Canadian businesses are having to adapt to COVID-19 across their operations—including the way they market their products and services. In this blog post, Allen Williams discusses how businesses can get better insights and bigger results during this crisis by using location intelligence to transform their marketing strategies.
The COVID-19 pandemic has changed how we interact with each other, creating new social norms and requiring businesses to dramatically change how they operate. This is our new reality and it likely isn’t going to change soon.
Today customers are travelling less and ordering online more, which in turn has drastically increased home deliveries since customers prefer and, in many cases, now require items to be delivered. Retail stores and restaurants need to provide cashless payment options and curbside pickup is fast becoming the common practice. Proximity matters too, and we have seen a significant increase in buying local as people strive to support their local communities or decide not to go very far from home.
Businesses are being forced to adopt measures to meet these new customer expectations of experience and safety. Businesses that are quick to understand how COVID-19 has changed local spending habits and behaviors can provide more relevant offerings to customers.
Organizations that are good at deriving insights from spatial data can use that to guide their marketing efforts, creating a powerful competitive advantage.
Here are a few examples of location-based marketing in action from small businesses to global organizations.
Understanding new customer buying trends through spatial analysis
Businesses can use spatial analysis to identify the locations of their best customers for specific products and services. Marketers have traditionally used GIS for location-based analysis to obtain insights on new customer needs. In this quickly-changing environment, organizations need to be able to analyze customer demand to remain viable. Understanding which products and services continue to be relevant in times of change provides solid insight and validates the impetus to adjust aspects of business operations in response to new and rapidly changing customer needs.
One example is the shortage of hand sanitizer and disinfectant that quickly became a significant challenge in the early fight to stop the spread of COVID-19. With conventional suppliers unable to keep up with the high demand for disinfectant and hand soaps, some breweries and distilleries adapted. They quickly switched over to producing alcohol-based hand sanitizer, which is available for pickup in store and comes combined with regular purchases. Some of these businesses are even donating their proceeds to charity.
Geotargeted campaigns build trust in local and global brands
While some businesses have paused marketing efforts during the COVID-19 pandemic, others have focused on the opportunity to build trust in their brands. Geotargeted campaigns have served as a platform for businesses to share how they’ve been helping people in their communities cope.
FedEx is using its global fleet and transportation infrastructure to move urgently-needed supplies quickly and efficiently to and from relief organizations. Similarly, Delta Airlines is delivering medical supplies, providing flights for people to get home and offering free travel to qualified medical volunteers. Both companies have posted information about how they are helping with the pandemic on their websites and have shared perspectives on social media.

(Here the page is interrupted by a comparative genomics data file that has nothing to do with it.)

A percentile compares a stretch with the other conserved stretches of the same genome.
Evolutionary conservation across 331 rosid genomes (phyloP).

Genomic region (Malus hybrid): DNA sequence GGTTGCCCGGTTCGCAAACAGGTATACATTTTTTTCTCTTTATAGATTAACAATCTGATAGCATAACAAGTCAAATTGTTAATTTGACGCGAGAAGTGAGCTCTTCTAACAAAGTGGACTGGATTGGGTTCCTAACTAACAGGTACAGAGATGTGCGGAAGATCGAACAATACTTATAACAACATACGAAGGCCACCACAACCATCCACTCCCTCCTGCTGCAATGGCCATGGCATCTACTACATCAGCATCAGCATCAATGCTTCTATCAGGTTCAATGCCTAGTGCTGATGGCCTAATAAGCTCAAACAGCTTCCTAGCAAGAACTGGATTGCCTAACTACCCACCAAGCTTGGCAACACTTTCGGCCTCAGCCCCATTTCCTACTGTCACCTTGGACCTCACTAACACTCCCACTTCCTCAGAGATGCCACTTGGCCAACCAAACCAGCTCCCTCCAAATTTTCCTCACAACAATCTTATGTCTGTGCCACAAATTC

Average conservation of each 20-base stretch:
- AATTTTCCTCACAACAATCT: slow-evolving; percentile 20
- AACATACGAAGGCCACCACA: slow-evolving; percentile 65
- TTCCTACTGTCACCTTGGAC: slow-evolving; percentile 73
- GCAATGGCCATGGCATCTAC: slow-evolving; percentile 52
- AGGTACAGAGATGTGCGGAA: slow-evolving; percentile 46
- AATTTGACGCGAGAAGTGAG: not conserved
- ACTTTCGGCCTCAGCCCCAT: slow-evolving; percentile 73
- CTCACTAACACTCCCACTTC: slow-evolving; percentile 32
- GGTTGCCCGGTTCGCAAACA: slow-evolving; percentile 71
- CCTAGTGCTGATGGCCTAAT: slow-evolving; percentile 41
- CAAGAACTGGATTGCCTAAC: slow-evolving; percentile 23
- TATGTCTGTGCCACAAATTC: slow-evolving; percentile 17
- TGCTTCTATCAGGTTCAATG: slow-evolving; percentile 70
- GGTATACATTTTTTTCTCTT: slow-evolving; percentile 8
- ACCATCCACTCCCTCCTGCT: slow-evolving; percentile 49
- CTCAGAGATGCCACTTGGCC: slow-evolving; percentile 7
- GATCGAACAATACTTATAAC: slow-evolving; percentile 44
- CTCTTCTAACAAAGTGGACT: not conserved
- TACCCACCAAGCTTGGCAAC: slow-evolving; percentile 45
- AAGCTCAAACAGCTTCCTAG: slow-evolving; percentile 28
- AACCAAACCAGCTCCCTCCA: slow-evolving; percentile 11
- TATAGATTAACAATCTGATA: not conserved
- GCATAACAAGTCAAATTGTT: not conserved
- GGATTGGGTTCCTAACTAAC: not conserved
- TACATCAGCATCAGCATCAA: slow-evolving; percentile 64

Publishing localized interactive content
Online search is up more than ever. Localized interactive content is a compelling way for businesses to share news, facts and information. Combining authoritative maps with narrative, images and multimedia content gives communications material a stronger sense of place, illustrating spatial relationships and establishing credibility with local customers who are most likely to buy in their own community.
A recent report showed that location remains a powerful and important data source within marketing strategy. It is estimated that upwards of 84% of marketers currently use location data in their marketing and campaigns. To see how businesses are doing this, one only need look at the numerous businesses and organizations that have published both creative and informative story maps during the COVID-19 pandemic.
Leverage proximity marketing to offer incentives and promotions
Businesses with physical locations are in the best position to leverage proximity marketing by using geofencing or location beacons. Customer location data can be used to trigger messages, offers and promotions on mobile devices. This real-time communication allows businesses to enrich the customer experience with relevant incentives and gain valuable insight into who their customers are and what their purchasing patterns look like. Advertising through social apps using push notifications and mobile also helps to personalize the in-store experience.
Supermarket chain Whole Foods uses location-based marketing. They have geofenced their stores and target special promotions to their customers who pass by their grocery locations.
Location intelligence helps businesses focus their marketing messaging, allowing them to specifically target not only the places where customers spend time, but also the most likely customers in those places. This improves the relevancy of marketing messages and builds trust. With so much uncertainty and the long-term impact of the COVID-19 pandemic yet unknown, businesses that leverage spatial data for insight are in a better position to maintain customer loyalty and sales through focused location-based marketing strategies.
For more information about location intelligence and how you can use GIS to improve your business, please visit esri.ca/locationintelligence.
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